"[w]hether or not a winding up order is an appropriate remedy must depend on the basis upon which the Court comes to the conclusion that the jurisdiction is engaged. In this case the jurisdiction is engaged because the Petitioner has justifiably lost all confidence and trust in the Company's directors who have acted in bad faith and exercised their powers for the improper purpose of disenfranchising the Majority Shareholders so as to perpetuate the Minority Shareholders' control of the board. It is not necessary to make a winding up order to remedy this wrong. This complaint is capable of being remedied by an order that a meeting of the shareholders be convened for the purpose of considering and, if thought fit, passing the resolutions which Mr Roche has been attempting to put forward on behalf of the Majority Shareholders and I do not consider that the pursuit of this particular remedy is unreasonable in any way.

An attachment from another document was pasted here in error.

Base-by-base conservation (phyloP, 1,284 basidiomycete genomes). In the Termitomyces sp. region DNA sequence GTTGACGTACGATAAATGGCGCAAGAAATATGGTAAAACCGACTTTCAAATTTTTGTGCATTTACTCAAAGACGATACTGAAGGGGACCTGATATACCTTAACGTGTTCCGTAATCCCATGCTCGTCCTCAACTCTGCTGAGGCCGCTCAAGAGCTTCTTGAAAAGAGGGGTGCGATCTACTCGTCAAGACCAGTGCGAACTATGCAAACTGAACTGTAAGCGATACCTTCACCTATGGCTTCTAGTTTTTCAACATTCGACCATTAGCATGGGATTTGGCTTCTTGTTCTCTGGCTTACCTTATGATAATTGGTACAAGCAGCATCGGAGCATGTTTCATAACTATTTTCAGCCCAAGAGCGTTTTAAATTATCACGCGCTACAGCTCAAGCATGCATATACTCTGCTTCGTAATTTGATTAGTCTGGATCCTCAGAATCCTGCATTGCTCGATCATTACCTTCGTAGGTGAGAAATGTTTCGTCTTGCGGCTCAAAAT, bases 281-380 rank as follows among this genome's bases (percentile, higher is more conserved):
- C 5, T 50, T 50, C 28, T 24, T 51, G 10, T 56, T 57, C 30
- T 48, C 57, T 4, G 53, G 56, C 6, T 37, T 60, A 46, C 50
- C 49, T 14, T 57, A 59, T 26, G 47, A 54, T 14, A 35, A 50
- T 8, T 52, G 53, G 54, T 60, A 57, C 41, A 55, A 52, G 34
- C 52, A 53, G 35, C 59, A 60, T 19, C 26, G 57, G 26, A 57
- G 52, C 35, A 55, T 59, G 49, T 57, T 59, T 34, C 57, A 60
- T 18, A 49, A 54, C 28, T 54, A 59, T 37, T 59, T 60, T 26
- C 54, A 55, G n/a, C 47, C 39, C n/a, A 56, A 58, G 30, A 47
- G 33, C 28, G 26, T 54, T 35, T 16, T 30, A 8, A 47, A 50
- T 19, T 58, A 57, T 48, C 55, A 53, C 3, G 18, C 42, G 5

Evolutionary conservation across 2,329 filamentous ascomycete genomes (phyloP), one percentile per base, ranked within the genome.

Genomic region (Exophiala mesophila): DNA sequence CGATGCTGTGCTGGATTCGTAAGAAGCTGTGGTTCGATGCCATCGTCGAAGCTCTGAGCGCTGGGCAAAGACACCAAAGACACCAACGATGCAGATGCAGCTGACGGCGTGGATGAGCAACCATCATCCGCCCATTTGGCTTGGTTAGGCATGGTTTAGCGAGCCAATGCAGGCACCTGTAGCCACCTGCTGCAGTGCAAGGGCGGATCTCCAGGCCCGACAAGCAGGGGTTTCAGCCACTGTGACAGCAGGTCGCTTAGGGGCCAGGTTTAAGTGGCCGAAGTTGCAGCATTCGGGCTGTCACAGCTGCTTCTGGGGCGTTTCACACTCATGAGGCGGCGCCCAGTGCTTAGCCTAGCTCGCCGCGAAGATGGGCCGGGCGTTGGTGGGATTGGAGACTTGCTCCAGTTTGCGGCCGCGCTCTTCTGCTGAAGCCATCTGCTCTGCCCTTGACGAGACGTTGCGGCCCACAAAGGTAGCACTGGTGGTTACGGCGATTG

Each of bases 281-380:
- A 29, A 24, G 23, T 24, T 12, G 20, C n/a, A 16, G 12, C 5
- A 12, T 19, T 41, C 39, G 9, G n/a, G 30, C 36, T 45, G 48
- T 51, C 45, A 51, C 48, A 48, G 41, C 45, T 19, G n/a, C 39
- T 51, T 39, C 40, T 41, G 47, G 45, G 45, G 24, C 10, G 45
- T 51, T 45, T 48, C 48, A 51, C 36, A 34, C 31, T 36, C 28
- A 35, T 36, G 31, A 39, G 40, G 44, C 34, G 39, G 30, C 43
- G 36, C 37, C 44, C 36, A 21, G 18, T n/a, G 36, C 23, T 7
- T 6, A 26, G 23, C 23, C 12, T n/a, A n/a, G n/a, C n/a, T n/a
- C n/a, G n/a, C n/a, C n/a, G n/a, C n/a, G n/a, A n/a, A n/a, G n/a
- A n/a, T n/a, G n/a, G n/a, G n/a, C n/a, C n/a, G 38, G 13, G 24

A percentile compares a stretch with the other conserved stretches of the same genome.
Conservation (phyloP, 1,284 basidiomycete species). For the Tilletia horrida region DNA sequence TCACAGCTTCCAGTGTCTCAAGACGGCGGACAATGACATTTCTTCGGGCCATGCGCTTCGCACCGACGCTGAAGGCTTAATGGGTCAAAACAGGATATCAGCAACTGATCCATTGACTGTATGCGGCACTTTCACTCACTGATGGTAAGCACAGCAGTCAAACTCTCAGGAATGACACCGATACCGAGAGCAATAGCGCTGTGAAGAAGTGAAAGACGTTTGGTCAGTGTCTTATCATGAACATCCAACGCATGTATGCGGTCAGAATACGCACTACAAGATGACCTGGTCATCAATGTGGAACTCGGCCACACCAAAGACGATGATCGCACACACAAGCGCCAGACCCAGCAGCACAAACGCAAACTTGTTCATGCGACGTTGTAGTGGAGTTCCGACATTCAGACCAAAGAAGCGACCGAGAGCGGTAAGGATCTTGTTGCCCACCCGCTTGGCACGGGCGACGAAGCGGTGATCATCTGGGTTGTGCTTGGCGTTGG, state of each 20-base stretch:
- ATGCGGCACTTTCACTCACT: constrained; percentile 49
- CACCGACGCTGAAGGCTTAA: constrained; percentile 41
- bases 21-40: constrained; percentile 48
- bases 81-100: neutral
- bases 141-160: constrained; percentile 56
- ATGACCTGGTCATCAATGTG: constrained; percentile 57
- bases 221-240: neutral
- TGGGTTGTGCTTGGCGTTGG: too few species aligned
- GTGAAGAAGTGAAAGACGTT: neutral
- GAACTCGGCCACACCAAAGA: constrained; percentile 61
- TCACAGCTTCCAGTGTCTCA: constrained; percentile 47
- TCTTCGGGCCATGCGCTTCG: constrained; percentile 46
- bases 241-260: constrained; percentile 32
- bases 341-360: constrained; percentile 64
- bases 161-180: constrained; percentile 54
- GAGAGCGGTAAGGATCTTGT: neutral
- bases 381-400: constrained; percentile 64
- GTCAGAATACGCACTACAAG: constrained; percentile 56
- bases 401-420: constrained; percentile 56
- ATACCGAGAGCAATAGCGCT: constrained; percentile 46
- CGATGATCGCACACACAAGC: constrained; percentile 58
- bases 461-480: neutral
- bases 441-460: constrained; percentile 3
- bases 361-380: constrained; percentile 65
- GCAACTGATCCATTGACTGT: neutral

I have also concluded that it would be unjust in the circumstances of this case to exercise the Court's discretion by imposing upon the Petitioner (and the Majority Shareholders) a remedy which they are not seeking." (at paragraphs 71 and 72)

The Majority Shareholders might not have been seeking to wind up the company (in oral argument) but as this decision states, they were necessarily seeking to do that in their petition, because it has to be brought by a winding up petition.

As stated above, recourse to s.95(3) can only be had if one can establish that it would otherwise be just and equitable to wind up the company. Put another way, but for s.95(3), would the court have wound up the company following established principles and case law? Arguably, the answer in Acorn should have been no. It is well established that a winding up might be justified on the basis of a justifiable loss of trust and confidence in a company's directors and that loss is justifiable where there is a proven lack of probity in the conduct of the company's affairs. However, it is also established that a winding up petition should be dismissed if the petitioner has an adequate alternative remedy (Camulos v. Kathrein [2010] 1 CILR 303).